At Apple's Worldwide Developers Conference (WWDC), the company introduced a new device-wide feature, 'Focus'. Available on iPhone, iPad, and Mac, the tool allows you to adjust notifications based on what you're doing at the time. The feature arrives on iOS 15, iPadOS 15, and macOS 12 Monterey this fall. Here's a brief look at 'Focus' as it relates to macOS.
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Say hello to Focus
'Focus' is an extension of the 'Do Not Disturb' feature Apple added across different devices a few years ago. That feature allows you to limit the messages, calls, and alerts you will receive during sleeping hours. With Focus, you can now adjust these types of settings for the other hours in the day.
To set up 'Focus' on Mac, click on the Apple icon at the top left of your display, then choose 'System Preferences'. Choose 'Notifications' > 'Focus'. Your original 'Do Not Disturb' settings are located here, and it's where you add more points in time.
For example, you might want different notification settings for when you're at work, home, or the gym. To get started, click on the '+' on the left side of the screen. You can add a name, color, and icon for your new setting. Click 'Add'.
You can assign contacts and apps you wish to receive notifications from during this event on the next screen. Click the '+' under the 'Allowed Notifications From' section. Under 'Automation', you can add the start and end times for your event. Assigning times is ideal for events like work, but not so much for trips to the gym. For something like this, you can activate a 'Focus' event manually.
For any 'Focus' event, you can allow time-sensitive notifications and the ability to tell others of your current status. Apple is offering APIs for both of these settings. The 'Time Sensitive' API lets apps deliver time-sensitive notifications — assuming you have this setting turned on. The 'Status' API allows third parties (and native apps like Messages) to know whether or not you're in a Focus event or not. Again, you can control this setting.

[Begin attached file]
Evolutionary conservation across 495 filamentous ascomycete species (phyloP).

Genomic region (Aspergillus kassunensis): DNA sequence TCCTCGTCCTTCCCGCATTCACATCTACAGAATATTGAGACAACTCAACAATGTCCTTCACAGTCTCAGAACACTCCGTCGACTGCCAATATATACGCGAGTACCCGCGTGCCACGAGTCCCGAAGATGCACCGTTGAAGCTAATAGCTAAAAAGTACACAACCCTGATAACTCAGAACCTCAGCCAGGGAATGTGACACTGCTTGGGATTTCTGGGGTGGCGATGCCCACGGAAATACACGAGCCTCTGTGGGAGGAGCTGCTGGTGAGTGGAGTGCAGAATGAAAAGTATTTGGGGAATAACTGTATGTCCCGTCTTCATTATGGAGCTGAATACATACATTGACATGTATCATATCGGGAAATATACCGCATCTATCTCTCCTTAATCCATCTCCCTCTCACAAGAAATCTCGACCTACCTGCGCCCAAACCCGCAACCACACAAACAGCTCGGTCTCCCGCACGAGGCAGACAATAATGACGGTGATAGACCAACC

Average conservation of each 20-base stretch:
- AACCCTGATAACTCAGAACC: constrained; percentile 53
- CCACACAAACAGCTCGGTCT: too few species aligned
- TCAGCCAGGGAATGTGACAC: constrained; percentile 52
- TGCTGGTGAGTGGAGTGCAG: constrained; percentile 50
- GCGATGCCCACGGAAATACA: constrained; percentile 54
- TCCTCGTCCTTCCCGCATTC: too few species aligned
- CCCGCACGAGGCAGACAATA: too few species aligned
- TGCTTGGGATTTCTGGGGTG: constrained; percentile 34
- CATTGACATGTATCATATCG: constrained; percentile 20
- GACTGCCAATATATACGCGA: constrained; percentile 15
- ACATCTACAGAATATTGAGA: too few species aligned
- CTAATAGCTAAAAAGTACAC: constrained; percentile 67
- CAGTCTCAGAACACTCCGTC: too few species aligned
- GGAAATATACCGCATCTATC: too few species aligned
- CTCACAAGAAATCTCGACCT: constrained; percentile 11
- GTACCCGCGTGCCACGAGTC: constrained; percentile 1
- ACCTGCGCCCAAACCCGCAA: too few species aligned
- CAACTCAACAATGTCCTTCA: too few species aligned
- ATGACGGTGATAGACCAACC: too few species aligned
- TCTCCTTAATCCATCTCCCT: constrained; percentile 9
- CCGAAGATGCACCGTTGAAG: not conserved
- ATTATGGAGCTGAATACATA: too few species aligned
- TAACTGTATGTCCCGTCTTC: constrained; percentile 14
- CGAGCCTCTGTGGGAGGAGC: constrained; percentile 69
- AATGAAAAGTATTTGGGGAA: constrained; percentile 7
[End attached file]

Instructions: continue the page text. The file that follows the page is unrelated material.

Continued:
More about Automation
Time-based settings aren't the only option under 'Automation'. You can also add options that will turn any event on/off based on your location. For example, you can have a 'Focus' event called 'Fitness' automatically turn on whenever you get to the gym. There's also an app-based setting under 'Automation'. Its intended use isn't clear in the macOS Monterey beta, however.
Like 'Screen Time', you can sync 'Focus' events across all your Apple devices or keep them limited to each device. It's your choice.
Alerts received during a Focus event are available to view from 'Notifications Center' at any time, meaning they remain accessible at any time. The genius, however, is you can't see them as a banner or lock screen, allowing you to focus on the task at hand.
'Focus', like the rest of macOS Monterey, is currently being beta tested. During this process, the tool is likely to receive tweaks that could change how it works. The finished product won't be fully known until it's released to the public this fall. Until then, we'll keep an eye on its development.
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